November 30, 2022

Is honesty is the best policy on resumes?

Patients expect honesty and attention to detail in their doctors. Unfortunately there is a large proportion who appear to be economical with the truth. Two recent studies looking at applications to training programs in obstetrics show that nearly 30 out of every 100 applicants took credit for non-existent research publications.

Patients expect honesty and attention to detail in their doctors. Unfortunately there is a large proportion of them who appear to be economical with the truth. Two recent studies looking at applications to training programs in obstetrics show that nearly 30 out of every 100 applicants took credit for non-existent research publications.

“Our hope is that these are honest mistakes and not willful attempts to mislead,” said Dr. Michael Frumovitz, a professor at the University of Texas MD Anderson Cancer Center in Houston, and lead author of one of the studies.

In a University of Washington study of 937 applications for an obstetrics fellowship, 357 applicants declared that they had either published in a peer-reviewed journal or that a peer-reviewed journal had accepted their article. The trouble was that in 156 cases, the article simply did not exist. Still worse, in 62 cases, the article had been accepted but the journal was not peer-reviewed.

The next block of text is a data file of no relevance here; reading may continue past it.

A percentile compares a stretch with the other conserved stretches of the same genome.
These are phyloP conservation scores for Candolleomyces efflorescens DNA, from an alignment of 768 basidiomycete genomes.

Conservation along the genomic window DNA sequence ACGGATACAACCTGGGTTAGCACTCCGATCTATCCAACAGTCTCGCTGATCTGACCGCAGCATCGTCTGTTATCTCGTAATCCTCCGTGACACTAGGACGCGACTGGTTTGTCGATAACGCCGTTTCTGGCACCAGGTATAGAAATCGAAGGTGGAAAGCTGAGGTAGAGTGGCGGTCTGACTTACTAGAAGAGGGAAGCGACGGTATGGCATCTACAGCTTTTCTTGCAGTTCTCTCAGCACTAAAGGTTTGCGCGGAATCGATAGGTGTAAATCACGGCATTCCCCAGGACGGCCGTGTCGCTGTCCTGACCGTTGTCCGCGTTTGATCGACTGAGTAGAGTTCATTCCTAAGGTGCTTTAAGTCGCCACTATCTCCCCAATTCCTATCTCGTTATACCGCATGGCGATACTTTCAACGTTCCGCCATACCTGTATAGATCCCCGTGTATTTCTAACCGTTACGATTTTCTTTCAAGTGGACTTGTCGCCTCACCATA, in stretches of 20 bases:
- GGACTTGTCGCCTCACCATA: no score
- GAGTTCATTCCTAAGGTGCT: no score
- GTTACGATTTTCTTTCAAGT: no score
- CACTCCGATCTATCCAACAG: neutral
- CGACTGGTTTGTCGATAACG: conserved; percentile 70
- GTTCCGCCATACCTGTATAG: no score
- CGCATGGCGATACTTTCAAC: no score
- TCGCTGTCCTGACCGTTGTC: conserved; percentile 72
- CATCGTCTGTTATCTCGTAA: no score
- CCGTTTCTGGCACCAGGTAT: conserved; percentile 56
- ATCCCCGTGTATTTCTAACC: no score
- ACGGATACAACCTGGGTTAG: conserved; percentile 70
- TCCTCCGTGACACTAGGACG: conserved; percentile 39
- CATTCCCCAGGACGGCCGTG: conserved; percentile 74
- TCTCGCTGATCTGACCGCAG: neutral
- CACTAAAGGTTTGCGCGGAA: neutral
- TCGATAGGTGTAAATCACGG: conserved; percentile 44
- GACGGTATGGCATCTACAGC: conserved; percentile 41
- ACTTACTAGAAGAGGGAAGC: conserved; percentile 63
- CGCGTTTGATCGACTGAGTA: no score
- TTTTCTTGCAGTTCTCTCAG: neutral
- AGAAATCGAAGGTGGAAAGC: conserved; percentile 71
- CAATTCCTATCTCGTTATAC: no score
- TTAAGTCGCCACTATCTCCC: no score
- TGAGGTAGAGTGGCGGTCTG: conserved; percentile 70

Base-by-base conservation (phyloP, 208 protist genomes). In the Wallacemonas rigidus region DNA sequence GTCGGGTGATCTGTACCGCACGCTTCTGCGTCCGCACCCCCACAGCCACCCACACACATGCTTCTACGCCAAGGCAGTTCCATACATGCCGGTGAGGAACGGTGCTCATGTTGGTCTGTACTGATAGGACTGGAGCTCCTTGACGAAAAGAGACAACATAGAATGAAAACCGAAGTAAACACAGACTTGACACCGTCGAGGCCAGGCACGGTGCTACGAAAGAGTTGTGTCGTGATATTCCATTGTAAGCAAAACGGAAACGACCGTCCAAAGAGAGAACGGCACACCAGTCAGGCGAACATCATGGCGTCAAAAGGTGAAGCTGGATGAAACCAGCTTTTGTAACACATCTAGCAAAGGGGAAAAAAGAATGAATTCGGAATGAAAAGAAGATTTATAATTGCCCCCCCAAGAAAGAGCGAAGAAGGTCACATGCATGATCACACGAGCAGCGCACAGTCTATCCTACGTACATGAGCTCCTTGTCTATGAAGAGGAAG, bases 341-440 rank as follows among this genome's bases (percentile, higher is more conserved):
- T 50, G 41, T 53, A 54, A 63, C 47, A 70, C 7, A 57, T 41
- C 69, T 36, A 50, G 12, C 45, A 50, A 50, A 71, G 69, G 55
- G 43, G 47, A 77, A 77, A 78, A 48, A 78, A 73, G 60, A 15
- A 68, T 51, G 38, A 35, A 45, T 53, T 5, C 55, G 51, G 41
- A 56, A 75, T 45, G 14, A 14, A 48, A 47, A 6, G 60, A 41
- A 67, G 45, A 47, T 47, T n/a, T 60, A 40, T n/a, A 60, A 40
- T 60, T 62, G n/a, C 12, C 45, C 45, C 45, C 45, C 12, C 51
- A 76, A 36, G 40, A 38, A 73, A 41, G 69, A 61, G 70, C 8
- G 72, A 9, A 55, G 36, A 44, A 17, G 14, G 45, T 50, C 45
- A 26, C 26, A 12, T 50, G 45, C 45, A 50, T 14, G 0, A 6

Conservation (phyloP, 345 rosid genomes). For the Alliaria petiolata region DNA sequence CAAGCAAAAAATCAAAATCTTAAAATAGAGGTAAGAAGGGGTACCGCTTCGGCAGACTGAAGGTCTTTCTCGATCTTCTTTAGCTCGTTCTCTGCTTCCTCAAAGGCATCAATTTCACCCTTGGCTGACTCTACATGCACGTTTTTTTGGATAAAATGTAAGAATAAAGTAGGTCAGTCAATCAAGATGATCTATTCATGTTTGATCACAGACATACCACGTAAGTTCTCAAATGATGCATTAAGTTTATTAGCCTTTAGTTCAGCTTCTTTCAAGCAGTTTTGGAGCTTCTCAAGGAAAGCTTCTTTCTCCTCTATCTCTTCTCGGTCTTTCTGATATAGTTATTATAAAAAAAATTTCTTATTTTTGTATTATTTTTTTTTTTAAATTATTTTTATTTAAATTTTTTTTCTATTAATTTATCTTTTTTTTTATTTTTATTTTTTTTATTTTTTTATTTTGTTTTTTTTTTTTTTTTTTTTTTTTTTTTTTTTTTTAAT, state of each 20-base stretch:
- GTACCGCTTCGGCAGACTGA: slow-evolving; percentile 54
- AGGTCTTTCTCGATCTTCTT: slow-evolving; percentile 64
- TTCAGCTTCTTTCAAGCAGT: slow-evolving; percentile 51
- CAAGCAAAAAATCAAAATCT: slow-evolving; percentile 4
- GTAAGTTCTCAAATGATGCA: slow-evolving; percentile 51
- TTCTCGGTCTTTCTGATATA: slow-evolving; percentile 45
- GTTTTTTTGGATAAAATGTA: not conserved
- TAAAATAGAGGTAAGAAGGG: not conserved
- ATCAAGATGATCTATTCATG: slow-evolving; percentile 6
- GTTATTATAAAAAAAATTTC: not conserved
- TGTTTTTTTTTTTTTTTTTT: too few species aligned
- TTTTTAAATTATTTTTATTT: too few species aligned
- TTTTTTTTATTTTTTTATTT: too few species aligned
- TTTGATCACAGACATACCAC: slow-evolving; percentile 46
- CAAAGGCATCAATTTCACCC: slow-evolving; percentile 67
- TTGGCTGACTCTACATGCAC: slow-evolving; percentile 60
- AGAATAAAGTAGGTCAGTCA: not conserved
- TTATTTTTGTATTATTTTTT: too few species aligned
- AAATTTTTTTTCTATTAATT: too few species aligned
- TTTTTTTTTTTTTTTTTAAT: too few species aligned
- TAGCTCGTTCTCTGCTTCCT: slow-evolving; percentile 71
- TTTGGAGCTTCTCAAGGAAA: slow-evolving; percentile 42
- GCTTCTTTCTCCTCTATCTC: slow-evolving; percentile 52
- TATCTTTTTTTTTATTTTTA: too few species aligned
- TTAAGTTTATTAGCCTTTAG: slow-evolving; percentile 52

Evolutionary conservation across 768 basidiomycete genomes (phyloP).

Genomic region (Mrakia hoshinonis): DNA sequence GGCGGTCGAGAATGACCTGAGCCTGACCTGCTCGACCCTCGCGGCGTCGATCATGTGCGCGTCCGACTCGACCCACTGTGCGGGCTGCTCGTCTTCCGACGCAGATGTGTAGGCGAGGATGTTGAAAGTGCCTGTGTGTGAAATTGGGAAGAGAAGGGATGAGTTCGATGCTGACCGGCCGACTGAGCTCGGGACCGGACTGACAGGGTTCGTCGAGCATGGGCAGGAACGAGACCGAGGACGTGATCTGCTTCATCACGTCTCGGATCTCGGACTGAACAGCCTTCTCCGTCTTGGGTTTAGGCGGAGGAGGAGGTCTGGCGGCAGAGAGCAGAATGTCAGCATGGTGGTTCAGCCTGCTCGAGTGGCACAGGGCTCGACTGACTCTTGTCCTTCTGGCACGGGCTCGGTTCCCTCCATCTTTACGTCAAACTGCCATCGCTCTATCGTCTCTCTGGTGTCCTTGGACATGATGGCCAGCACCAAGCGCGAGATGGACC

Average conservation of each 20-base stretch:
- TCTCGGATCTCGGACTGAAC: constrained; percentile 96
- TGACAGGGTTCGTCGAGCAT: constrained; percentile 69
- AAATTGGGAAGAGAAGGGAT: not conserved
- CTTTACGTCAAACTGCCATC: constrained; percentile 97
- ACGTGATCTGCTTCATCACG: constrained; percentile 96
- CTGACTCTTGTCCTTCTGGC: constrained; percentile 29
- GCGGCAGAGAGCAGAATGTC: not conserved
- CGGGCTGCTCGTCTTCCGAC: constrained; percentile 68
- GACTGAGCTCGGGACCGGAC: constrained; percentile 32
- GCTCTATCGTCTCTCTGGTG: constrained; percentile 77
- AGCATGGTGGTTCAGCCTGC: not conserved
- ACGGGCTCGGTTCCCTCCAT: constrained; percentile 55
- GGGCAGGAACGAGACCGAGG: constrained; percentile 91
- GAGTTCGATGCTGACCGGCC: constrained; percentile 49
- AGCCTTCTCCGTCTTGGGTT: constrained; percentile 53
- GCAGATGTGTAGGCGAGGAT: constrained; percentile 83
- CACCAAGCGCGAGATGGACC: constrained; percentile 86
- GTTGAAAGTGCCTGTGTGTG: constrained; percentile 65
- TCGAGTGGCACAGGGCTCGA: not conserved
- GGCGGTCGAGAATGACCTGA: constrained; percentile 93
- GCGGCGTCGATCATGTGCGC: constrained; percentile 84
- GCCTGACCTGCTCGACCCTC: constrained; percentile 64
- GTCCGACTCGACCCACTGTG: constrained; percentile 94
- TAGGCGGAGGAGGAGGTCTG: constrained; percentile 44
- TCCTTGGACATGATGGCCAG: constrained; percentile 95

“The best you can assume is that these applicants didn’t look up what peer review meant or they don’t understand it,” the researcher, Anne-Marie Amies Oelschlager, told  Reuters Health. “None of that is flattering and you worry whether they really understand the tenets of authorship, research, what is peer review and what is not.”

“Applicants might be deliberately padding their resumes to try and get a spot, and it’s concerning. The whole thing about being a physician is that you are expected to be honest,” she said. ~ Reuters, Feb 22

Michael Cook
professional ethics